James McGlynn CFA, RICP
Roth Conversions- A How-to
INSPIRED BY THE TV series The Queen’s Gambit, many people suddenly want to master the game of chess. But I’m more interested in mastering the practical world of retirement gambits—and that means matching wits with Congress and the IRS.
During my working career, I saved money in taxable brokerage accounts, IRAs and 401(k)s, but never focused on Roth accounts. At age 55, having left my last employer, I had two things that compelled me to begin—time and reduced income. As an experienced investor but a Roth novice, I wanted initially to take it slowly.
The first thing I learned is that you should start a Roth IRA by age 55, so you can withdraw all amounts—contributions and earnings—tax-free beginning at age 59½. For your earnings to be entirely free of taxes and penalties, there’s a five-year waiting period, plus you need to reach the magical retirement age of 59½. If I didn’t open my Roth until age 58, I’d have had to wait until age 63 to access everything tax-free.
Aware of this rule, I opened a Roth IRA at age 55 by transferring $1,000 from my traditional IRA. This was my first Roth conversion. I made the transfer in December, but that was enough to claim that year as the first year toward meeting the five-year rule. The reason: Under the tax regulations, what matters is the year you start, not the actual month.
Next, I had to analyze if there were any other uses for my traditional IRA that should limit how much I convert to a Roth. I came up with three.
The first reason for not converting too much: I wanted to use my IRA to buy deferred income annuities and, under the rules that govern so-called qualified longevity annuity contracts (QLACs), I could only do so with up to 25% of that account. If I shrank my traditional IRA too much, I wouldn’t be able make the maximum allowable QLAC investment, which is currently set at $135,000. I’ve now purchased three QLACs to create a guaranteed income stream to help pay for my later retirement years.
Another reason not to shrink my traditional IRA too much: I wanted to use the account as a financial bridge to cover my costs between ages 62 and 70, while I delay Social Security to get the maximum monthly benefit. To that end, I used my traditional IRA to purchase a period certain annuity that’ll pay me a monthly amount roughly equal to what I would be entitled to receive from Social Security during that eight-year stretch.
I could, of course, have used Roth money to purchase the period certain annuity—but I’m looking to spend down my traditional IRA, not my Roth. Indeed, by using my traditional IRA, I’ve ensured I’ll have enough taxable income during these years to “take advantage” of the lower tax brackets. At age 70, the period certain annuity will stop paying and, in its place, I’ll have my maximum monthly Social Security benefit.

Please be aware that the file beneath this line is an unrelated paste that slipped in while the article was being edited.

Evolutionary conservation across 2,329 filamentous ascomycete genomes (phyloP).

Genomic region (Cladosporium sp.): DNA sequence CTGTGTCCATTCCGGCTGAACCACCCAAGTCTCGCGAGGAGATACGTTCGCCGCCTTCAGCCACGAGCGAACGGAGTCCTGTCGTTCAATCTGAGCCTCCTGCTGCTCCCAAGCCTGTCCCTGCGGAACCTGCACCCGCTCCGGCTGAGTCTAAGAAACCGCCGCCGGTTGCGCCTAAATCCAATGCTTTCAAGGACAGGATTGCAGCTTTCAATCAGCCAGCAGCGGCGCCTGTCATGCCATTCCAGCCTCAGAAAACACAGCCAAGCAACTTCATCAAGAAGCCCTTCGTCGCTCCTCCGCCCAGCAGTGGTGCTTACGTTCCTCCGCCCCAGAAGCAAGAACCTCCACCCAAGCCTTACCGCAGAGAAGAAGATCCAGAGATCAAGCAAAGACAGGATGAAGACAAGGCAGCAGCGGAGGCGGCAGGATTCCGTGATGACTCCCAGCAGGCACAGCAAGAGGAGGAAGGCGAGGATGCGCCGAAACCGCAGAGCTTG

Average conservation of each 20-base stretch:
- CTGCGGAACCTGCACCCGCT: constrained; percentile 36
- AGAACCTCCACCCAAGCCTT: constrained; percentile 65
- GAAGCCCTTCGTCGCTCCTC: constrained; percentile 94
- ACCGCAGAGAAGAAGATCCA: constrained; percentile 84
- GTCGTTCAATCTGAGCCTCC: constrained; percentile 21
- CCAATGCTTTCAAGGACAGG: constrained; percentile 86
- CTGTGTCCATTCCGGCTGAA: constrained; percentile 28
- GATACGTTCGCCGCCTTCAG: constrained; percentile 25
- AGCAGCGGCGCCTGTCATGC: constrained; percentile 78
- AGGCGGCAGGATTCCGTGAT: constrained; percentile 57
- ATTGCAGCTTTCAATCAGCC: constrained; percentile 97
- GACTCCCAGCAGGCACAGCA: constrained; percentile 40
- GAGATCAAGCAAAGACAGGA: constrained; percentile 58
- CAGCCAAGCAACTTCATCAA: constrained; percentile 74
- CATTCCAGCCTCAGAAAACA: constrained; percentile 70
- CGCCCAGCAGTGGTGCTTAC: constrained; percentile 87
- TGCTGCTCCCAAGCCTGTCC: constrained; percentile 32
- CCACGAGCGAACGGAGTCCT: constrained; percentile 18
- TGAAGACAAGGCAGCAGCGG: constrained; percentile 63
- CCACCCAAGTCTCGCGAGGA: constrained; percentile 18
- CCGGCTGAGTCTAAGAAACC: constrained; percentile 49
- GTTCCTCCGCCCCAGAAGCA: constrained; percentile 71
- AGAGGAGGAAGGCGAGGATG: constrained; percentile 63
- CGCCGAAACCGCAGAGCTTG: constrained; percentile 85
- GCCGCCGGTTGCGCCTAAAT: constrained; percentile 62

A third reason to keep at least some money in a traditional IRA: tax diversification. A future Congress might permit traditional IRA withdrawals to be tax-free if they’re used for certain activities, such as purchasing long-term-care insurance. Even without a change in the law, an IRA can be a great way to give to charity once you’re in your 70s, thanks to so-called qualified charitable distributions, or QCDs. By using a traditional IRA to give directly to charity, seniors can reduce the tax hit that accompanies required minimum distributions.
With these three reasons in mind, I faced the hard decision: How much did I want to convert from my traditional IRA to a Roth—and hence how much of my traditional IRA’s tax bill did I want to prepay? Paying taxes today to create the Roth is delayed gratification. I’ve ended up converting 10% to 20% of my traditional IRA every year, aware that there’s a risk that a future Congress could try to tax the Roth.
There are two other major timing issues with Roth conversions. The first regards Obamacare. Early retirees, who aren’t yet age 65 and hence eligible for Medicare, may receive a tax credit toward the purchase of health insurance. But if they make large Roth conversions, they could lose part or all of that tax credit, since the conversion amount will be included in their taxable income. I was fortunate to have retiree medical insurance from my old employer, so this wasn’t a concern for me.
The other issue is IRMAA, short for income-related monthly adjustment amount. IRMAA is the Medicare premium surcharge that hits higher-income recipients. Roth conversions can trip you up by generating income and putting you into a higher IRMAA bracket. Keep in mind that IRMAA considers your income from two years earlier. This means that, if you do a Roth conversion at age 63, Medicare will use that added income to calculate your potential IRMAA penalty at age 65. Result? Instead of slowly increasing my Roth conversions, I accelerated them, so most of my conversions will be done before age 63.
I’ve noticed I now have a different attitude toward my traditional and Roth IRAs. I’m much happier when my Roth account grows and less happy when my traditional IRA increases, because the latter means I’ll have to pay more in taxes.
Intrigued by my Roth Gambit? If you like the idea of sacrificing your traditional IRA pawn to create a Roth Queen, consider these three steps:
Open a Roth IRA by age 55
As you decide how much of your traditional IRA to convert to a Roth, ponder not only the conversion tax bill, but also its impact on QLAC purchases, your ability to delay Social Security during your 60s while still generating a reasonable amount of taxable income each year, and your ability to take advantage of qualified charitable distributions in your 70s and later.
Think about how the extra taxable income from your Roth conversions could affect both your Obamacare tax credit and your Medicare premiums.